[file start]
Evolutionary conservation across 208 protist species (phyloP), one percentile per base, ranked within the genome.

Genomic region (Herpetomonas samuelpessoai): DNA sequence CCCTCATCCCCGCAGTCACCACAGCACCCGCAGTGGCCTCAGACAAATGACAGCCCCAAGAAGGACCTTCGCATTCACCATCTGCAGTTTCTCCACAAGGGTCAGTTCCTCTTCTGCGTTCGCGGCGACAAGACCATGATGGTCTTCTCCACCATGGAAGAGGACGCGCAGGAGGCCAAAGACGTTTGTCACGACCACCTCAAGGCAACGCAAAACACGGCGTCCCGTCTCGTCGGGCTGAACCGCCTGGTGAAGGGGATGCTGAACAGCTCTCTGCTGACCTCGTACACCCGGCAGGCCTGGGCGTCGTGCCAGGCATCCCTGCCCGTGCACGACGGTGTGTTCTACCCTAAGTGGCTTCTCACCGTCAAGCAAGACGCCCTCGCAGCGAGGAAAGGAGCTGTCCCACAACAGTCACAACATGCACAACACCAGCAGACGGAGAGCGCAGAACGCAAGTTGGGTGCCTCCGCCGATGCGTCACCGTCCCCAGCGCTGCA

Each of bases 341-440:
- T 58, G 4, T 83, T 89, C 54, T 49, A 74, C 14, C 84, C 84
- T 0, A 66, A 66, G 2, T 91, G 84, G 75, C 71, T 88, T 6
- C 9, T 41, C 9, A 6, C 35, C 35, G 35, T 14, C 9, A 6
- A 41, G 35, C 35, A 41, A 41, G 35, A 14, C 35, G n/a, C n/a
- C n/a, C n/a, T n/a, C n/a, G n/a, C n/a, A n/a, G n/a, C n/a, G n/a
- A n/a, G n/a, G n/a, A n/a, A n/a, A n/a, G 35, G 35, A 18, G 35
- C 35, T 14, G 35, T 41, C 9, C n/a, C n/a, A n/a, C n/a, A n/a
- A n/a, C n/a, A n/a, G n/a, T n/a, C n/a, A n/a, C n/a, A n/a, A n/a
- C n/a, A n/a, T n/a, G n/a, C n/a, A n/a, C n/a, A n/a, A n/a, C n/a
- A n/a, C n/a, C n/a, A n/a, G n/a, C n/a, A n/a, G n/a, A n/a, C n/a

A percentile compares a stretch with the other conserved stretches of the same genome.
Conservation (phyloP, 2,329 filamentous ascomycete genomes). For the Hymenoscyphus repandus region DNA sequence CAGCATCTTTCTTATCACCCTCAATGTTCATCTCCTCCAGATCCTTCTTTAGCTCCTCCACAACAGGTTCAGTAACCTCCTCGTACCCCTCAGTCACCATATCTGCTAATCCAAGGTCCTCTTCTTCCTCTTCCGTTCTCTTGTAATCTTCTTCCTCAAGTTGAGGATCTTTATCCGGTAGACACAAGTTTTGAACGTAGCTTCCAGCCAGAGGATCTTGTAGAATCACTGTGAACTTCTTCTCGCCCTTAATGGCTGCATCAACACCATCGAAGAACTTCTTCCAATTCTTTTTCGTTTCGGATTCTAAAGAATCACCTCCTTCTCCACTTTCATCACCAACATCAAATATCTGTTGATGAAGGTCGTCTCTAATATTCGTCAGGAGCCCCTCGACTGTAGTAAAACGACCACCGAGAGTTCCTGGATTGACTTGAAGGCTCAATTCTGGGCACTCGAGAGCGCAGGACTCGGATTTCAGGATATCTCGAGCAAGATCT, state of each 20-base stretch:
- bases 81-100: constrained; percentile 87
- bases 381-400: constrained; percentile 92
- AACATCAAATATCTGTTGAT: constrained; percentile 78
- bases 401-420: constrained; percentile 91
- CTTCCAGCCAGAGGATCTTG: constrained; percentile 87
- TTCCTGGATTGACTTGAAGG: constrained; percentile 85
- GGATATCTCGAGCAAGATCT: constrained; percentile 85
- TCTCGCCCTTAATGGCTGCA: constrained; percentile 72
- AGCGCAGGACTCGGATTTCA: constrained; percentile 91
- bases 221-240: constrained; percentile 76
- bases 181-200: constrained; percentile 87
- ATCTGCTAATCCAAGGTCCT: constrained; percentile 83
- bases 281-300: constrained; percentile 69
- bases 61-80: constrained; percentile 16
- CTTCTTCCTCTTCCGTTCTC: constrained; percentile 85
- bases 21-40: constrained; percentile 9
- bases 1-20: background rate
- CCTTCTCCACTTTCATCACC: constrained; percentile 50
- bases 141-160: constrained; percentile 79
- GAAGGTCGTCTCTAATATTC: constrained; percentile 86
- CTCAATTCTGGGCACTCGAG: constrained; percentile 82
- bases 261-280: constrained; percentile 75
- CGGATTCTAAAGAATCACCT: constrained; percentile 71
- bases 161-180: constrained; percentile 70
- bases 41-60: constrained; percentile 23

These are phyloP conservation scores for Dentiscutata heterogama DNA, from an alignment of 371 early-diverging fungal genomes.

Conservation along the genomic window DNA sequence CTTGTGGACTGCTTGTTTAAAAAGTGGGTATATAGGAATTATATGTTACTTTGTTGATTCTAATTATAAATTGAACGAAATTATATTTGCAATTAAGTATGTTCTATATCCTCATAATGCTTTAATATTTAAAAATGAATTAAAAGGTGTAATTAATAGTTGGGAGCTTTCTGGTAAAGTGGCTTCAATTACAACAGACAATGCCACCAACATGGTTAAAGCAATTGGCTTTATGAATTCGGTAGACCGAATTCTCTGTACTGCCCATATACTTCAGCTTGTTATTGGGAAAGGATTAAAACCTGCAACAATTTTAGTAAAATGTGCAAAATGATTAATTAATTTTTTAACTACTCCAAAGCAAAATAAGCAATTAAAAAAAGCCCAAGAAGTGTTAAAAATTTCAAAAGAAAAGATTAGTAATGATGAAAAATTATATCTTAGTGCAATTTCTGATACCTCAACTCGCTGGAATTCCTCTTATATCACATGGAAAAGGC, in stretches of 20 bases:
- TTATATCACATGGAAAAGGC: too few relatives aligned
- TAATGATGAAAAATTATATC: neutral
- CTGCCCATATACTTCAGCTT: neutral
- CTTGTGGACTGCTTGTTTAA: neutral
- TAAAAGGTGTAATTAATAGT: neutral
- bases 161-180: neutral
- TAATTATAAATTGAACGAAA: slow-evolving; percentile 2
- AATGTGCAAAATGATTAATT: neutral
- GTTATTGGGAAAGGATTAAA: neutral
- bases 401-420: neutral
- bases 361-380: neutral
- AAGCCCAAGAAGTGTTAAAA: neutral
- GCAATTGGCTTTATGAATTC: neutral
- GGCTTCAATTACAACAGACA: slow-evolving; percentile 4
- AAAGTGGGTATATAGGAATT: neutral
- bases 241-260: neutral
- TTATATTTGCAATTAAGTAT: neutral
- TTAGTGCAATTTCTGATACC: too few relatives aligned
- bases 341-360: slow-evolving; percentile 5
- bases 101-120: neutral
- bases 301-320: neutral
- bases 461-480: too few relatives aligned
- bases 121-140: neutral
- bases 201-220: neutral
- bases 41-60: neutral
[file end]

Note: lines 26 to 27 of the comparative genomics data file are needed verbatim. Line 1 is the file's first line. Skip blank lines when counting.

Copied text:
- bases 181-200: constrained; percentile 87
- ATCTGCTAATCCAAGGTCCT: constrained; percentile 83